Skip to comments.Overblown GOP apocalypse
Posted on 05/23/2007 12:23:12 PM PDT by Jean S
Rumors of the Republican Partys imminent meltdown in 2008 are rampant. Websites and blogs bristle with headlines like Theyre screwed, Licking their wounds, Republicans really are the stupid party and What are Republicans thinking? And those are from the friendly conservative sources. Some wags say the party is hopelessly divided over issues ranging from abortion and Iraq to gas prices and immigration. Other observers focus on the dissident voices of GOP moderates. Some pundits point their fingers at a president whos too distracted by war and low approval ratings to provide much party leadership. And theres a persistent sense on the part of many that the best potential nominees for president namely Fred Thompson and Newt Gingrich arent even in the mix.
Is it really an apocalypse for the GOP? Or is a weird coalition of the liberal mainstream media conjoined with the hard right making the Republican predicament out to be much worse than it really is? In my view, the case for a crisis is way overblown. While there is some truth to each of the issues raised there are divisions, factional shifts, weak leadership and so forth a case could be made that the Democrats suffer from most of the same maladies. So while the Republicans may be confronting challenges, they arent necessarily at a competitive disadvantage for 2008.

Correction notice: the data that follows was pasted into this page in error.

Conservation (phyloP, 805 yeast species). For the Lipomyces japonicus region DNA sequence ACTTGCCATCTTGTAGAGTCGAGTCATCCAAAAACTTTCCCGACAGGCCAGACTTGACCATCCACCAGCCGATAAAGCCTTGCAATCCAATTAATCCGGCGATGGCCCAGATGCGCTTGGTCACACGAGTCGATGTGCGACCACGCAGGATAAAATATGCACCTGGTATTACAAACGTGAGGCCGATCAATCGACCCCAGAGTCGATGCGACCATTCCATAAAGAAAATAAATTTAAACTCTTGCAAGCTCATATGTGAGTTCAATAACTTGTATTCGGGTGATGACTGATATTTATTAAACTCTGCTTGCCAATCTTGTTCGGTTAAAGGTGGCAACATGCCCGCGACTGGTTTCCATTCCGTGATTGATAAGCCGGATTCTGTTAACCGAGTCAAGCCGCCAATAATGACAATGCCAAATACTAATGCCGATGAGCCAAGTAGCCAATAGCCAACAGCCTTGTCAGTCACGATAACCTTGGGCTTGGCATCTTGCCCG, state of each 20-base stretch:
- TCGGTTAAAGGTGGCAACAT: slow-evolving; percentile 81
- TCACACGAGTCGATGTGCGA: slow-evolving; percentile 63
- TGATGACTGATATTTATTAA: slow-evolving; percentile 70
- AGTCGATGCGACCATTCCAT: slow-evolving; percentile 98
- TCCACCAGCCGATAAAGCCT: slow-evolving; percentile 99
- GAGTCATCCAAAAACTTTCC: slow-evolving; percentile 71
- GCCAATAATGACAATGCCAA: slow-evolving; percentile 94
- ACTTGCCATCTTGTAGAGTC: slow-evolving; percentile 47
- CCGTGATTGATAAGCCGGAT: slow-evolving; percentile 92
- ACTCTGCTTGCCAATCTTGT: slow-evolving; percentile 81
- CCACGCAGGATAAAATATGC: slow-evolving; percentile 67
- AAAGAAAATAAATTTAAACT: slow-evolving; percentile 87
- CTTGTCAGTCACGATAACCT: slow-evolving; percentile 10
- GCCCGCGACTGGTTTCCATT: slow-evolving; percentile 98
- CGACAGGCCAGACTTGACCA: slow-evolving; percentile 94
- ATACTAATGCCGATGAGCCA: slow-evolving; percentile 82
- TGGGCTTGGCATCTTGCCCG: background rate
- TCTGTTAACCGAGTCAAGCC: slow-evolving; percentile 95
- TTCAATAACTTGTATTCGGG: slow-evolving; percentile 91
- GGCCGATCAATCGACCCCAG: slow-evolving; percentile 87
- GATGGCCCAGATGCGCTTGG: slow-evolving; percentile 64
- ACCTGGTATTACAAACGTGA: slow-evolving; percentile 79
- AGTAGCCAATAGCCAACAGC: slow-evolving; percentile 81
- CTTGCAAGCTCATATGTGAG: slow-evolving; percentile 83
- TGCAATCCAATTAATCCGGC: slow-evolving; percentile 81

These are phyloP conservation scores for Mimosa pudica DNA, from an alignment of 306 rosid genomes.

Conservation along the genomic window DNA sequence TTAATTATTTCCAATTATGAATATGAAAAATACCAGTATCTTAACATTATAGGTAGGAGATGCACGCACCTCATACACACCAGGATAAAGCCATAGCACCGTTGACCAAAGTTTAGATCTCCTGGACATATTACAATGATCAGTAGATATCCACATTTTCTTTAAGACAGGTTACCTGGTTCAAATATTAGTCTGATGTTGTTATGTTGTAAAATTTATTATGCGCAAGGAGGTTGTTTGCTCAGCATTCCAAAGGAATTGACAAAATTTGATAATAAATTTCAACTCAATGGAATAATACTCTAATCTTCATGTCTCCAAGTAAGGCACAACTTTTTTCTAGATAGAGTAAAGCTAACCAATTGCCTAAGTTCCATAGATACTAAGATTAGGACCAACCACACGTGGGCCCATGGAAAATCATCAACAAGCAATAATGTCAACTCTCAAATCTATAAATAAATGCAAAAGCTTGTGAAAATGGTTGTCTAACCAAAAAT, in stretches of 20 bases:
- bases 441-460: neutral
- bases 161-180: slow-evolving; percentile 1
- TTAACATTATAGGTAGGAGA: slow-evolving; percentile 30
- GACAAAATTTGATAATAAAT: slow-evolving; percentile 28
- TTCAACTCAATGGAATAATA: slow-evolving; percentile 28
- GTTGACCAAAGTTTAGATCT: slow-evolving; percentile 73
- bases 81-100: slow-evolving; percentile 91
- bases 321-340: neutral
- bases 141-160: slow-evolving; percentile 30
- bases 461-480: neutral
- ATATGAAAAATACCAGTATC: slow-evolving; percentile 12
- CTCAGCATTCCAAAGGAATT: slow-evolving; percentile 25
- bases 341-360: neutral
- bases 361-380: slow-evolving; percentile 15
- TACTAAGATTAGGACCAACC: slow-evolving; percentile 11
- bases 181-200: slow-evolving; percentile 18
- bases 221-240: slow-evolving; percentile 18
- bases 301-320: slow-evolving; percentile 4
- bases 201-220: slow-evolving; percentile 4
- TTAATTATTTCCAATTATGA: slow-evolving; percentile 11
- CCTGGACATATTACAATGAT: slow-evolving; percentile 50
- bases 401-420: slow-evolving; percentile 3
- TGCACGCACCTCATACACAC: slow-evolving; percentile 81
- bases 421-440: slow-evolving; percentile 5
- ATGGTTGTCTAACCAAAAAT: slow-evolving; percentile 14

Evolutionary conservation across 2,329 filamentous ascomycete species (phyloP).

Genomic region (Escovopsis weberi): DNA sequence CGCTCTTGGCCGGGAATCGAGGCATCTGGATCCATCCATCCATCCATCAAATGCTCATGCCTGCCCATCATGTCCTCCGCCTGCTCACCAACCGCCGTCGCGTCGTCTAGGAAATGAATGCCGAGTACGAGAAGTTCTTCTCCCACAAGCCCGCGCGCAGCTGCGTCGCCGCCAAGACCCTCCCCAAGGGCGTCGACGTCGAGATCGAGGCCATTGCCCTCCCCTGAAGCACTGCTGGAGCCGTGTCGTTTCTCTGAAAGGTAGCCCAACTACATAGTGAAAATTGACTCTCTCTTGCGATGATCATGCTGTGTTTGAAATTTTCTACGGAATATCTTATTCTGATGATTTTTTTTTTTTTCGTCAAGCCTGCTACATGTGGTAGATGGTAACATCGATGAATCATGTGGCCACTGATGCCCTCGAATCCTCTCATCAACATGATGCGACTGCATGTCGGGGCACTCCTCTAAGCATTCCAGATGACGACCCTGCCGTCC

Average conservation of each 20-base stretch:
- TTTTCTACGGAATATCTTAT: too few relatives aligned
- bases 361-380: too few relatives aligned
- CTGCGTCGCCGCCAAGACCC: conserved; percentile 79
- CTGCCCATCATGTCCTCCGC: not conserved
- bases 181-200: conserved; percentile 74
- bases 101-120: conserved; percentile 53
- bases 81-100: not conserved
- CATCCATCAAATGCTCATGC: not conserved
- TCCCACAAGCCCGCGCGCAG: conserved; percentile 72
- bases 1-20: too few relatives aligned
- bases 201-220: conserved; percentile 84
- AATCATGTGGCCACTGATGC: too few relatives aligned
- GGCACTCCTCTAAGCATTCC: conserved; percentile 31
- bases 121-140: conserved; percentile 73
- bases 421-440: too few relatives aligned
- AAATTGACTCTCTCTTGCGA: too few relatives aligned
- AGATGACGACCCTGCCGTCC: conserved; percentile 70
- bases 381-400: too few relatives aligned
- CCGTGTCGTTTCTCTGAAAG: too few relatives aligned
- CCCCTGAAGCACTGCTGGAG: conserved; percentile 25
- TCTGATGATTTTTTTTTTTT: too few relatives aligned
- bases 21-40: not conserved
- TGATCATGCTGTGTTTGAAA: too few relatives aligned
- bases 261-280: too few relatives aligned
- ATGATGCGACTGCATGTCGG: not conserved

One particular weakness of the case against the Republicans is that its too much about inside-the-Beltway politics. Yes, Republicans on Capitol Hill arent functioning as a well-oiled machine. Were at a competitive disadvantage there. But Capitol Hill is hardly all of America. At the state level, youll find Republican Party operations that are peak performers. Consider Florida, where the newly elected Republican governor is already so popular that Floridians may forget about Jeb Bush. And the state legislature is dominated by the GOP. Republicans hold top local offices across the state. At the other end of the country, in California, you see a Republican Party thats bouncing back under the leadership of a suddenly stronger and more popular governor.
The focus on issue divisions is another attack on the party that misses its mark. The Republicans have always had the kinds of divisions over issues that suddenly seem to be so telling to party critics. The doomsayers who make such a big deal out of Rudy Giulianis moderate positions on social issues like abortion and guns forget that moderates like Gerald Ford or Nelson Rockefeller have always been able to attract support from the same 35 percent who now support the latest squish to seek the presidency. This is nothing new or different. And besides, Im convinced that these issue differences dont matter much once the nomination is decided. After we have a nominee, the ranks start to close.